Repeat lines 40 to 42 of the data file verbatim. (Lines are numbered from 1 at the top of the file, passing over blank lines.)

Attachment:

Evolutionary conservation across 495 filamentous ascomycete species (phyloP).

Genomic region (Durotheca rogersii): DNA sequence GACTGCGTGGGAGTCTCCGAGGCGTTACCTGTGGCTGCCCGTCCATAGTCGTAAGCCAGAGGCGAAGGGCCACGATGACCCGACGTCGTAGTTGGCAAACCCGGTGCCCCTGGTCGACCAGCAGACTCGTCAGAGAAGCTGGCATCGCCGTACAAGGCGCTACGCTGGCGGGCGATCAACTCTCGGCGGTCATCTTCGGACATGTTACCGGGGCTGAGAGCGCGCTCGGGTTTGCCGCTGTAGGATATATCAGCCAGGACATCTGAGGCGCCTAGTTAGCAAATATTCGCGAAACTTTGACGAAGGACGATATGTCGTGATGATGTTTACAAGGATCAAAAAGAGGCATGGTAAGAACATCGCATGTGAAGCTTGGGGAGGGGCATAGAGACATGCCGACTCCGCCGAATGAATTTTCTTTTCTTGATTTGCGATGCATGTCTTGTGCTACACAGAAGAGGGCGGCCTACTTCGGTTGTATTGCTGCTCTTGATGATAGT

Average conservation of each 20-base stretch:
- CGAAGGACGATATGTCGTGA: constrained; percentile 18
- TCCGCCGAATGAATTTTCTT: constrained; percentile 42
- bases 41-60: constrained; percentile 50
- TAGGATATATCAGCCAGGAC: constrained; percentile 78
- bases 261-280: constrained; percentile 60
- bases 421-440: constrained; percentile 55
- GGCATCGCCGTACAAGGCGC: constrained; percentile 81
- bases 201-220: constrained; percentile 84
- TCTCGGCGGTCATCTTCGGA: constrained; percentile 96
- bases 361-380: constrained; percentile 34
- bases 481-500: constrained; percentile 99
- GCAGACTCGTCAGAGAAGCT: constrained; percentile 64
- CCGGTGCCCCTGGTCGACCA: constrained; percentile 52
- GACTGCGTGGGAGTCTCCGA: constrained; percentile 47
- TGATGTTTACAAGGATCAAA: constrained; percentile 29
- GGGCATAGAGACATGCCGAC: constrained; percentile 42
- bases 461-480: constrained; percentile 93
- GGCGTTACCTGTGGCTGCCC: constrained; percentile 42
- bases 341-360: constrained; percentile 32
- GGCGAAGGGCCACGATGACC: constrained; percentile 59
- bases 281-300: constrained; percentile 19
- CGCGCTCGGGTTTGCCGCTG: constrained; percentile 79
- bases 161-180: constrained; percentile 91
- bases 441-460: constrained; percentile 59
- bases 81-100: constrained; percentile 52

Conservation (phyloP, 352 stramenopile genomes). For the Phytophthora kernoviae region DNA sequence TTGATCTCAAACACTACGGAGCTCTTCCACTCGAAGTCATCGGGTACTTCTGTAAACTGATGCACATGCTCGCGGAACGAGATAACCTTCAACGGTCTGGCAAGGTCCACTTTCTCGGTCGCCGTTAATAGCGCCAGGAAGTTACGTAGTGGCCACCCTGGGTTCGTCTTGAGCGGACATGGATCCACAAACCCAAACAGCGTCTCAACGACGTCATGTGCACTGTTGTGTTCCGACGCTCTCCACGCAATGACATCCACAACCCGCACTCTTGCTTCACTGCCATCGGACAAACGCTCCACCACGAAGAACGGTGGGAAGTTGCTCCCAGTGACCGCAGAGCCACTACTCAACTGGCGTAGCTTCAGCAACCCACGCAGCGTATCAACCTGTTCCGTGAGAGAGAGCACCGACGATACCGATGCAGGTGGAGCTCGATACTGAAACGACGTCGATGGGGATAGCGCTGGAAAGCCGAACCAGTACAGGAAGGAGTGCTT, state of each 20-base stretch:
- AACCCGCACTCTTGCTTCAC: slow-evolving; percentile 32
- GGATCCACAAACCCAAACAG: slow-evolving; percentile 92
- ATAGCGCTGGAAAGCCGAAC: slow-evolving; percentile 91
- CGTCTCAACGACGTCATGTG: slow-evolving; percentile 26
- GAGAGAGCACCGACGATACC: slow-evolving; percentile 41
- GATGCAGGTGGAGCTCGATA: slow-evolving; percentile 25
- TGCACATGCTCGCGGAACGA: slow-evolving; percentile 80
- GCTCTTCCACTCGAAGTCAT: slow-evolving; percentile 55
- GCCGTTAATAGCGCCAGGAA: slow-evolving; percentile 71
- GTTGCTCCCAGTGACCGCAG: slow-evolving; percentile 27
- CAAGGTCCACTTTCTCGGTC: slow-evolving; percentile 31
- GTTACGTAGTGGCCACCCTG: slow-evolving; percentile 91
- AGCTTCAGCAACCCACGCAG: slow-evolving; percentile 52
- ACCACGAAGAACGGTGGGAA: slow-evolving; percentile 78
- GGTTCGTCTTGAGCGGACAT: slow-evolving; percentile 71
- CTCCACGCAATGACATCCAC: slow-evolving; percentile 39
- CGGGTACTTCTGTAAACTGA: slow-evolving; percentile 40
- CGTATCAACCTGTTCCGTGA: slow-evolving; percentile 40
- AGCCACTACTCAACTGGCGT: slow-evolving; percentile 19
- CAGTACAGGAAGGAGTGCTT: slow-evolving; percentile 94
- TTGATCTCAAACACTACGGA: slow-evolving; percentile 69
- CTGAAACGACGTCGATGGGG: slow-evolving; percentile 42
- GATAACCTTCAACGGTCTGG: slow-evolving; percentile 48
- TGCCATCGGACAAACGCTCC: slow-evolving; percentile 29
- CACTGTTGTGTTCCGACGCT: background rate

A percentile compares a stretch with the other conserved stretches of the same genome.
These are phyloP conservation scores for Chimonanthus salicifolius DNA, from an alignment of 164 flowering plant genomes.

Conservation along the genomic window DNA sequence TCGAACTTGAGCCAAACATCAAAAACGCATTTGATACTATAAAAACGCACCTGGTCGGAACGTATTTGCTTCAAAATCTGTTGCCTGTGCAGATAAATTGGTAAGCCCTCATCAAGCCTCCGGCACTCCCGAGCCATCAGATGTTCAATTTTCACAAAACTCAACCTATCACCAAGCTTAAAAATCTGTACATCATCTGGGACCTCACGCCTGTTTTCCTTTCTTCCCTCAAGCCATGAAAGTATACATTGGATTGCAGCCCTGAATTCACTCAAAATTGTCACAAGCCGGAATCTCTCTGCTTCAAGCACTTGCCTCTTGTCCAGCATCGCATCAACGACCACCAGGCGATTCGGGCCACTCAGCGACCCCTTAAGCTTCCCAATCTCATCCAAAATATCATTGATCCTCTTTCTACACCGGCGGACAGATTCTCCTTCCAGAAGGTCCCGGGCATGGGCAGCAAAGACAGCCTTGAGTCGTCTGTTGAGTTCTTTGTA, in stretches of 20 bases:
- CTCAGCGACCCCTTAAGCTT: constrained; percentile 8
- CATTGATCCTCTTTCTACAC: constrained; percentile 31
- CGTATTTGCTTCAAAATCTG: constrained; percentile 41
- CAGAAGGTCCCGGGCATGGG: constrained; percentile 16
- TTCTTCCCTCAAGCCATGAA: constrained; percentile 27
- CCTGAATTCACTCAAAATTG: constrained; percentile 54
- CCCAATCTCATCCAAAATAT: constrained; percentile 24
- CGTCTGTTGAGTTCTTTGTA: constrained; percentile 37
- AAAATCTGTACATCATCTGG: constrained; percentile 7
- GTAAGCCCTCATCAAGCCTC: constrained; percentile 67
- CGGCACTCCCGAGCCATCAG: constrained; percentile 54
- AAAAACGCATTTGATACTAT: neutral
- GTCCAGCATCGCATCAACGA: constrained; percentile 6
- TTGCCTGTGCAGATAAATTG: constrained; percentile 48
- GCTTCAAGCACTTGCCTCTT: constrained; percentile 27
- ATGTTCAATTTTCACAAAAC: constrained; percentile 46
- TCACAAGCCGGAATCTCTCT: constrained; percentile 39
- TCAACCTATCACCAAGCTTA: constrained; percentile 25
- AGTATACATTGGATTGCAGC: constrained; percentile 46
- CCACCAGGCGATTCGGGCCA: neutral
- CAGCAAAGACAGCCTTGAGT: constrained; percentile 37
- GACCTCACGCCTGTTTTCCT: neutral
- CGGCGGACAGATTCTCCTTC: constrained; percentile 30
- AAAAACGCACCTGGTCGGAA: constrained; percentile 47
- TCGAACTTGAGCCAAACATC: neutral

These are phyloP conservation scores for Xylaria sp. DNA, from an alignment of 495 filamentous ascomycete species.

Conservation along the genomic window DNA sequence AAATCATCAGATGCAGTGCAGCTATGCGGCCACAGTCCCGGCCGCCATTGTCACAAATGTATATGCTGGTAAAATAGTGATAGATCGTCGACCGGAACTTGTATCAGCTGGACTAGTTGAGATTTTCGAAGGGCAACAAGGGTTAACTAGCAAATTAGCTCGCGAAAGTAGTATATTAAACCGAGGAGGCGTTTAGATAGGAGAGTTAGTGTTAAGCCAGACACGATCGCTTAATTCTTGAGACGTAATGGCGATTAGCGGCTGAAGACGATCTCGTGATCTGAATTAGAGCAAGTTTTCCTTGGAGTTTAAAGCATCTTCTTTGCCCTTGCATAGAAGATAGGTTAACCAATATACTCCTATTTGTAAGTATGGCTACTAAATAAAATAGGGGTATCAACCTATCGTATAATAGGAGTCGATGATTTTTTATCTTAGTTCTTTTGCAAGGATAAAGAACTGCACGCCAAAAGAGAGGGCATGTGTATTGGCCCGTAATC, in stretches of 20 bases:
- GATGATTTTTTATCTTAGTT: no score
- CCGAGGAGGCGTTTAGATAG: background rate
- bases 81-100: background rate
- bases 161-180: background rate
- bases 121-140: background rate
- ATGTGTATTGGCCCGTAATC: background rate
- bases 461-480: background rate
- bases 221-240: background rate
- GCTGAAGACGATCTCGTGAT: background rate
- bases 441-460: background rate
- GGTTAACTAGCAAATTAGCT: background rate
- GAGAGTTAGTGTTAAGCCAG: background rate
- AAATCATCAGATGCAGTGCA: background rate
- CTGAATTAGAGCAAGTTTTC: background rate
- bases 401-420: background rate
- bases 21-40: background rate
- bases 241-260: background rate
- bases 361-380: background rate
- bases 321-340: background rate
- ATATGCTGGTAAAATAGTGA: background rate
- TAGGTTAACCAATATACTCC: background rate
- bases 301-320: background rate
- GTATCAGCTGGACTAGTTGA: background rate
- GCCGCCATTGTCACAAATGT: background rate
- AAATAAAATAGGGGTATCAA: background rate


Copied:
- CAAGGTCCACTTTCTCGGTC: slow-evolving; percentile 31
- GTTACGTAGTGGCCACCCTG: slow-evolving; percentile 91
- AGCTTCAGCAACCCACGCAG: slow-evolving; percentile 52